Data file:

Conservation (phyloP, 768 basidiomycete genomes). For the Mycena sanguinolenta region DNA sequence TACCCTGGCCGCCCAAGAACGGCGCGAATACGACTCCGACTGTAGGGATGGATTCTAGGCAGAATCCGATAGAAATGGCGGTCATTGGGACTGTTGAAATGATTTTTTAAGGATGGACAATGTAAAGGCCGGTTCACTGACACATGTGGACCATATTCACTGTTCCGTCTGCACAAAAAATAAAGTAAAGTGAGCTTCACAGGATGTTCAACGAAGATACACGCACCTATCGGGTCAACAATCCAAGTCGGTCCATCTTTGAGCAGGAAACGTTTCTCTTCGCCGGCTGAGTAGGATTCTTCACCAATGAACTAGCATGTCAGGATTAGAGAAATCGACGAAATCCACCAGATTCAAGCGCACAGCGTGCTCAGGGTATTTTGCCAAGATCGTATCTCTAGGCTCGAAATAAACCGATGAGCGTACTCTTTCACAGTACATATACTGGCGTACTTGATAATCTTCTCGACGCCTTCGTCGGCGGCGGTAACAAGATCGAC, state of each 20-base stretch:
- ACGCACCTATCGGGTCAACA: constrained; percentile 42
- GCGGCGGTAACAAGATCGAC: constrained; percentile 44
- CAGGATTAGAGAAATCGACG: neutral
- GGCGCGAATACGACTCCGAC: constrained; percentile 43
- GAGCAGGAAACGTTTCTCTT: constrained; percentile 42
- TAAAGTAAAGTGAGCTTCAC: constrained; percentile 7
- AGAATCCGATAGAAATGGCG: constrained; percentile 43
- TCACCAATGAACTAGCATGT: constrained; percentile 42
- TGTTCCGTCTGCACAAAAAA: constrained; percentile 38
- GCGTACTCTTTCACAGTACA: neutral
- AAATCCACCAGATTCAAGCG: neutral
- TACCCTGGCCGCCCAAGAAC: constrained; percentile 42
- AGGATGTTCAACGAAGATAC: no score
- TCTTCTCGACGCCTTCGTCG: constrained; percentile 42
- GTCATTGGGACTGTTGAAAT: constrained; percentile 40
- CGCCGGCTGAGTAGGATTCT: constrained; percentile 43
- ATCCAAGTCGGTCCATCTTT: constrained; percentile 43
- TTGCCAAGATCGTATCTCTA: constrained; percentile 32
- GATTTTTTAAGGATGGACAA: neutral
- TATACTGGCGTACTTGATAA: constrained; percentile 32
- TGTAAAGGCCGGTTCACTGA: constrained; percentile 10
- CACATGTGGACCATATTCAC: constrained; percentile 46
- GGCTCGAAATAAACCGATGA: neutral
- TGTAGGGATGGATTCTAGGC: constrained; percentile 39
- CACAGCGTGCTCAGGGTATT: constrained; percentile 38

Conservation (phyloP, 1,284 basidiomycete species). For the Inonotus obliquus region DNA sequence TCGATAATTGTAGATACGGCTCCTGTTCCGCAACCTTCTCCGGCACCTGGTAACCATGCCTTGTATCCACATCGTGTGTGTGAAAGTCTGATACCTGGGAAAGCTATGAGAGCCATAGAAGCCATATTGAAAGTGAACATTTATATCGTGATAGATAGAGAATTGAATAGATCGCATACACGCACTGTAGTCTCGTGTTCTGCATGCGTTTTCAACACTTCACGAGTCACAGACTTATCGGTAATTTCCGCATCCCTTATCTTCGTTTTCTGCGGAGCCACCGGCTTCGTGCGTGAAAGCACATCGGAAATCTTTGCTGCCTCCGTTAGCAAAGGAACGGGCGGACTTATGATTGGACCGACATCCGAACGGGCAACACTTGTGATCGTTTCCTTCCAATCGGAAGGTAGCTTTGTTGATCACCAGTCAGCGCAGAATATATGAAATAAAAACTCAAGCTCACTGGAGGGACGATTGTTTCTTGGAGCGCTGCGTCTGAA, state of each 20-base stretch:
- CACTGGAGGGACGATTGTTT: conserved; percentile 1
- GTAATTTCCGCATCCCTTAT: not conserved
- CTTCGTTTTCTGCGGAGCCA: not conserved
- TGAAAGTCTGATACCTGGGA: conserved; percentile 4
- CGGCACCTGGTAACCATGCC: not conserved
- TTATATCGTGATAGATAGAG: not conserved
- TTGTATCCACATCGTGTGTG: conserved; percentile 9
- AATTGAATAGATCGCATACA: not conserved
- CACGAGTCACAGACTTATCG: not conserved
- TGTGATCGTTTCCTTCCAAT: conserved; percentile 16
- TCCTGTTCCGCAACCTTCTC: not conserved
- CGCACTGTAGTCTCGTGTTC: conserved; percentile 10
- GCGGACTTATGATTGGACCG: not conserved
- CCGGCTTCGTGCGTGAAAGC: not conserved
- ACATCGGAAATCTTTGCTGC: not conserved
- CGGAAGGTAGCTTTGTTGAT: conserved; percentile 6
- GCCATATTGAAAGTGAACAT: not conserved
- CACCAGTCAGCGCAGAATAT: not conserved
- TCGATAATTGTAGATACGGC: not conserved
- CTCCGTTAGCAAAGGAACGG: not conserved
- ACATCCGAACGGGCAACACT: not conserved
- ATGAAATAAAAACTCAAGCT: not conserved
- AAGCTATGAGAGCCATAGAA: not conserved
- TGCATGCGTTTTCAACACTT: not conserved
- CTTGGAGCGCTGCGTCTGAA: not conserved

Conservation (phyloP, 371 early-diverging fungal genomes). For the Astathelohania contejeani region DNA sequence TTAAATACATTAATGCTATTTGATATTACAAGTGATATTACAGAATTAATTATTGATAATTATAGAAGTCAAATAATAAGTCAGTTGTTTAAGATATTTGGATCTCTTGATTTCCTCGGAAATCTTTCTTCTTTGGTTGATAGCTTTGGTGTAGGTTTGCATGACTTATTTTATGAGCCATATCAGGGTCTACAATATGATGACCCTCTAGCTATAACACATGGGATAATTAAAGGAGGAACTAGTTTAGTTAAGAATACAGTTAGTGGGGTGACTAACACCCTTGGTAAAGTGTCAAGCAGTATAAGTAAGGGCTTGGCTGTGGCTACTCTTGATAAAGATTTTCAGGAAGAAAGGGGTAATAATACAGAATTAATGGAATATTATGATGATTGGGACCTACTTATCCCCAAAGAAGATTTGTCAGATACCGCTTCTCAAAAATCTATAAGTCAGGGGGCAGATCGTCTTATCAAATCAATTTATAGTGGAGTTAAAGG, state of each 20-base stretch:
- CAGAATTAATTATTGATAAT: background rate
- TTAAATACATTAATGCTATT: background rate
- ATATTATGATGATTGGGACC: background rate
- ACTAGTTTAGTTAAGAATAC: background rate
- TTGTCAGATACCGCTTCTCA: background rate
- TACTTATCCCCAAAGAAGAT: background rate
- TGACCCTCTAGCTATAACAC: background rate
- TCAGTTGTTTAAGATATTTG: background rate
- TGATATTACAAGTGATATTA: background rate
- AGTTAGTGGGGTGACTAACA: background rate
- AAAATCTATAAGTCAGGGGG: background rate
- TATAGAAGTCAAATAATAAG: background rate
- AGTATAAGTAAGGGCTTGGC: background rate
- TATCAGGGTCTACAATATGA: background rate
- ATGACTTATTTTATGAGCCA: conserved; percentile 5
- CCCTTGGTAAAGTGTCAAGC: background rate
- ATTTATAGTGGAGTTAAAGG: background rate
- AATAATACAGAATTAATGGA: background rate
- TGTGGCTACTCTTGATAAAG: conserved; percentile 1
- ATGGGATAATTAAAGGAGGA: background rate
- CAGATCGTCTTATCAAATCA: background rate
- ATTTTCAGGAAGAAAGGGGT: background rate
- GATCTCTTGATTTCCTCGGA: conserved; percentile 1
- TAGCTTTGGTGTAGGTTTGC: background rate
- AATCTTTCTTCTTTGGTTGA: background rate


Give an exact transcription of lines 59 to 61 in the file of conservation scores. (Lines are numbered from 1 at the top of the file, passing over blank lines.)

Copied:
- TACTTATCCCCAAAGAAGAT: background rate
- TGACCCTCTAGCTATAACAC: background rate
- TCAGTTGTTTAAGATATTTG: background rate